Sites in, around, and associated with the DMZ

For the non-history buffs, the Demilitarized Zone--or DMZ--is a 4-kilometer wide zone surrounding the Military Demarcation Line (MDL) that marks the border between North and South Korea.  The MDL represents the front line as of the moment of the armistice halting the fighting back in 1953.  With the exception of one village on either side, no one is allowed in the DMZ except for the soldiers who work in the Joint Security Area (JSA) at Panmunjeom.

The Bell of Peace at Imjingang, erected in the hope of national reconciliation, the unification of Korea, and peace for all mankind.  The bell, made from bronze and tin in the traditional Korean style, is over 12' tall, about 7' in diameter, and weighs 21 tons.

Part of the Peace Wall, made with 86 stones from 64 battlefields around the world

The Freedom Bridge, so named because 12,773 Korean prisoners of war returned to South Korea across it in 1953.

A steam locomotive destroyed by the UN forces to prevent its use by North Korea

Two of South Korea's ever-diligent guards outside the entrance to...
...the Third Tunnel, one of several dug by North Korea to infiltrate the South.  (Tunnels are named for the order in which they were discovered.)  Unfortunately, you can't take pictures inside the tunnel; however, it's a long hole in the rocks, so there's not much to see anyway.

I have no idea what these represent, but I like them anyway!

The exterior wall of a garden near the tunnel entrance
View from the viewing platform at the Dora Observatory; all the civilization is in North Korea.  (Sorry about the obstructions, but you can't take pictures any closer than about 20' from the railing.)  It's hard to see, but in the circle is a huge North Korean flag.  The flagpole is about 500 feet tall, and the flag is 100 feet long, specifically built to be taller and bigger than a similar flag in South Korea.

Part of the JSA at Panmunjeom.  On the left is the Military Armistice Commission (MAC) building, where the two sides will meet when required.  The cement slab in the middle between the two buildings marks the MDL dividing the two Koreas.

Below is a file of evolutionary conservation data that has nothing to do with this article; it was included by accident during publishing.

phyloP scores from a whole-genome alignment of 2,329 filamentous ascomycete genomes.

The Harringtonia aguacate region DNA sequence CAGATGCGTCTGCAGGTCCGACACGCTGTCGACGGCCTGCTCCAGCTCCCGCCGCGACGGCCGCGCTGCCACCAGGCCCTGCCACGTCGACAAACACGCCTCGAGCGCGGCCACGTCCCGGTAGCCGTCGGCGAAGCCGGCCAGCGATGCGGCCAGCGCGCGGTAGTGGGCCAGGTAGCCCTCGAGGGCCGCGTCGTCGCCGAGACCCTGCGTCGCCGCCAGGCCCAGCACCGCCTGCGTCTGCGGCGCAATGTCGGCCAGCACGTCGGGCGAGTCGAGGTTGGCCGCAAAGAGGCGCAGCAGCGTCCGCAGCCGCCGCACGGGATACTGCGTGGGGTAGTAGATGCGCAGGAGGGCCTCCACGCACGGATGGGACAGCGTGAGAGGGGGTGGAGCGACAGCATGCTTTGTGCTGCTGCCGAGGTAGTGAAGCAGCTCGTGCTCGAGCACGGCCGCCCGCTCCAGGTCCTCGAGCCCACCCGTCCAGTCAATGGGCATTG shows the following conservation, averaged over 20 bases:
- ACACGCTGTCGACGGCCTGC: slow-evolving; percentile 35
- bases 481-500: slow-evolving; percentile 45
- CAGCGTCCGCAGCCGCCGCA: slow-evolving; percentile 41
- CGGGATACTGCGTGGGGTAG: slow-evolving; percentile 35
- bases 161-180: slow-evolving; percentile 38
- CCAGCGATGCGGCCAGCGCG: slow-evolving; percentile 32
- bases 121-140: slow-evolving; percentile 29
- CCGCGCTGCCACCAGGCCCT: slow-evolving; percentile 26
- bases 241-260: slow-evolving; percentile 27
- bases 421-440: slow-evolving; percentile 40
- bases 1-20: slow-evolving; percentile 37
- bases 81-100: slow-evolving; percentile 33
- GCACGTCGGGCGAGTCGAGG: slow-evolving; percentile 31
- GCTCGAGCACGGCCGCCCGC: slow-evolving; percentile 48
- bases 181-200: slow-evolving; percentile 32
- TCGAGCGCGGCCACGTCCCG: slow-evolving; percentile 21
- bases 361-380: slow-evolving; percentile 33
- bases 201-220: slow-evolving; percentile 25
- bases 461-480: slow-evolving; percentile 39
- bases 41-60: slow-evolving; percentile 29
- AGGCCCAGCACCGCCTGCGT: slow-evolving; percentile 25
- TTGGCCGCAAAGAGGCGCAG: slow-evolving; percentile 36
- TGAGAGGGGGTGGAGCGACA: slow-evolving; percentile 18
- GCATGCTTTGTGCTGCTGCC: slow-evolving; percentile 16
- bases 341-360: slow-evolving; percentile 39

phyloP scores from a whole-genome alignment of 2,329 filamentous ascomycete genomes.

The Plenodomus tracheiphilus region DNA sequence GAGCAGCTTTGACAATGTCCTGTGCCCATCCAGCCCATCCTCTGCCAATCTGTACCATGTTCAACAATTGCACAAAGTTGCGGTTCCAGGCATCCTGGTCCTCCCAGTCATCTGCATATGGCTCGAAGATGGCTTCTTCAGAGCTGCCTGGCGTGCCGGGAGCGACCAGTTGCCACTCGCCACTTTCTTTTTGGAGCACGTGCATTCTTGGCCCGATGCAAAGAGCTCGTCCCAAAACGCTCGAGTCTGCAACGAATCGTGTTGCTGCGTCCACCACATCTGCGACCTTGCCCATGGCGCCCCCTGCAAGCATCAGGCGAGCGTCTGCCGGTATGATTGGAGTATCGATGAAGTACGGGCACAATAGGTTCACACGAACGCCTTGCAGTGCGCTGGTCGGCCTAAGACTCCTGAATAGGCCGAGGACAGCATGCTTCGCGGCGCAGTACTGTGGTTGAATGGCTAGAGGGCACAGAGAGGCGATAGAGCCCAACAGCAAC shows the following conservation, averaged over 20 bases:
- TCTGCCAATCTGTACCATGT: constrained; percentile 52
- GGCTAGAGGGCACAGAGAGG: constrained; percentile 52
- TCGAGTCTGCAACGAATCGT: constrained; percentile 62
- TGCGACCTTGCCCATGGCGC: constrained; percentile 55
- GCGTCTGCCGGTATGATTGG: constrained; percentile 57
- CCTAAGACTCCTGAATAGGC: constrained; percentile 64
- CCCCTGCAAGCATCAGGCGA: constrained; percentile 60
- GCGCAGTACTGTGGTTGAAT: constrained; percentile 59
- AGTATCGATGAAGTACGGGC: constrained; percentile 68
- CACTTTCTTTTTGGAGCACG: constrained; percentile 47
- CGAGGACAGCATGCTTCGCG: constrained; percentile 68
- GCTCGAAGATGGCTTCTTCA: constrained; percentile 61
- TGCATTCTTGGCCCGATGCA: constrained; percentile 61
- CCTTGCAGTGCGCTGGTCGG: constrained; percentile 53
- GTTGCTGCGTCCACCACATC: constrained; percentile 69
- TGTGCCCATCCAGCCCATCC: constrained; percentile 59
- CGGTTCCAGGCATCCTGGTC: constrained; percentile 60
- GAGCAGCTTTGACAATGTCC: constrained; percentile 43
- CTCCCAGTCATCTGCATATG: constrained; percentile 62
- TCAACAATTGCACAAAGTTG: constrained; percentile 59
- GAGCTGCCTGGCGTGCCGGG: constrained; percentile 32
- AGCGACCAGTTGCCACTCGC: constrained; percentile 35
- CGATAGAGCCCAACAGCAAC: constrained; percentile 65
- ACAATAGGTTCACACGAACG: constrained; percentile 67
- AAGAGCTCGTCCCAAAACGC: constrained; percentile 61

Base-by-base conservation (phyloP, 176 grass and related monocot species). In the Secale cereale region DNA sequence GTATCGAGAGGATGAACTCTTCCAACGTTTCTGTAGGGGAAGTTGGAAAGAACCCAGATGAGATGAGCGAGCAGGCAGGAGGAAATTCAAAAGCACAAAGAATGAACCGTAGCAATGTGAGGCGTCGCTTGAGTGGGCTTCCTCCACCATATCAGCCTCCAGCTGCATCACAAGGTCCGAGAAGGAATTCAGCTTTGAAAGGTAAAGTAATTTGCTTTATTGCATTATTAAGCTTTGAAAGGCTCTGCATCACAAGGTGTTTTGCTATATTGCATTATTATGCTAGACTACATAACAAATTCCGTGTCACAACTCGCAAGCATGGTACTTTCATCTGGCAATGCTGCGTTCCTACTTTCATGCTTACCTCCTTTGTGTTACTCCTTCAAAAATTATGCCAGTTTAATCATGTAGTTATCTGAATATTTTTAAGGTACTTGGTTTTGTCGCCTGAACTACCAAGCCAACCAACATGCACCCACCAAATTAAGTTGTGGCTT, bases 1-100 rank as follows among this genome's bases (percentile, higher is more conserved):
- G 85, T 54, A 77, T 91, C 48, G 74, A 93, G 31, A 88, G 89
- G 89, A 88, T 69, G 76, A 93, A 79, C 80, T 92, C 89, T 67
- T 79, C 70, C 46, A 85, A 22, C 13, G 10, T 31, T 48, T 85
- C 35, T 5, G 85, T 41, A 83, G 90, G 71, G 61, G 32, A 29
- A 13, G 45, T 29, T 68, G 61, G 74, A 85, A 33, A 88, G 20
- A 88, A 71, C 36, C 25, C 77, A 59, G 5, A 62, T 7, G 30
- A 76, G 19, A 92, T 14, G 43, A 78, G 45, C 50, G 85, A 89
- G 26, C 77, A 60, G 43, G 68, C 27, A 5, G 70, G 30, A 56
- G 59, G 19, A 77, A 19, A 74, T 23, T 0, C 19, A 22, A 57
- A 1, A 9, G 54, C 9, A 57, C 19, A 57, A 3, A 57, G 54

Inside the MAC building.  The microphones and flag are perfectly aligned on the MDL, meaning everything on the right in this picture is technically in North Korea.

This picture is unremarkable except for where it was taken.  (If you don't get it, re-read the previous caption.)


Shortly before leaving Korea, I took the train back up to Imjingang to get another look at some things I didn't have time to see on the tour.

The Memorial Tower for Korean Diplomats Martyred in the Aung San Cemetary in Burma, during an assassination attempt on South Korea's president

Korean War Monument to the Battles Along the Imjingang, erected in memory of the many Korean and UN soldiers who died on this battlefield

Korean War Monument to the US Forces, erected in October 1975.  It consists of a stele surrounded by 4 triangles symbolizing the Army, Navy, Air Force, and Marines.  The connection of the four triangles represents unity, and the flagpoles symbolize the 50 US states.  The monument symbolizes the desire of the Korean people that the American soldiers who died in battle will rest in peace.

Mangbaedan, a permanent altar to honor ancestors and parents left behind in the North after the partition of the peninsula.  The pagoda at the center represents the earnest longing for reunification and prayers for the welfare of those in the North.

The Korean War Veterans Memorial, honoring the proud history of the preservation of the free democratic values of the Republic of Korea

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Last updated 5 November 2013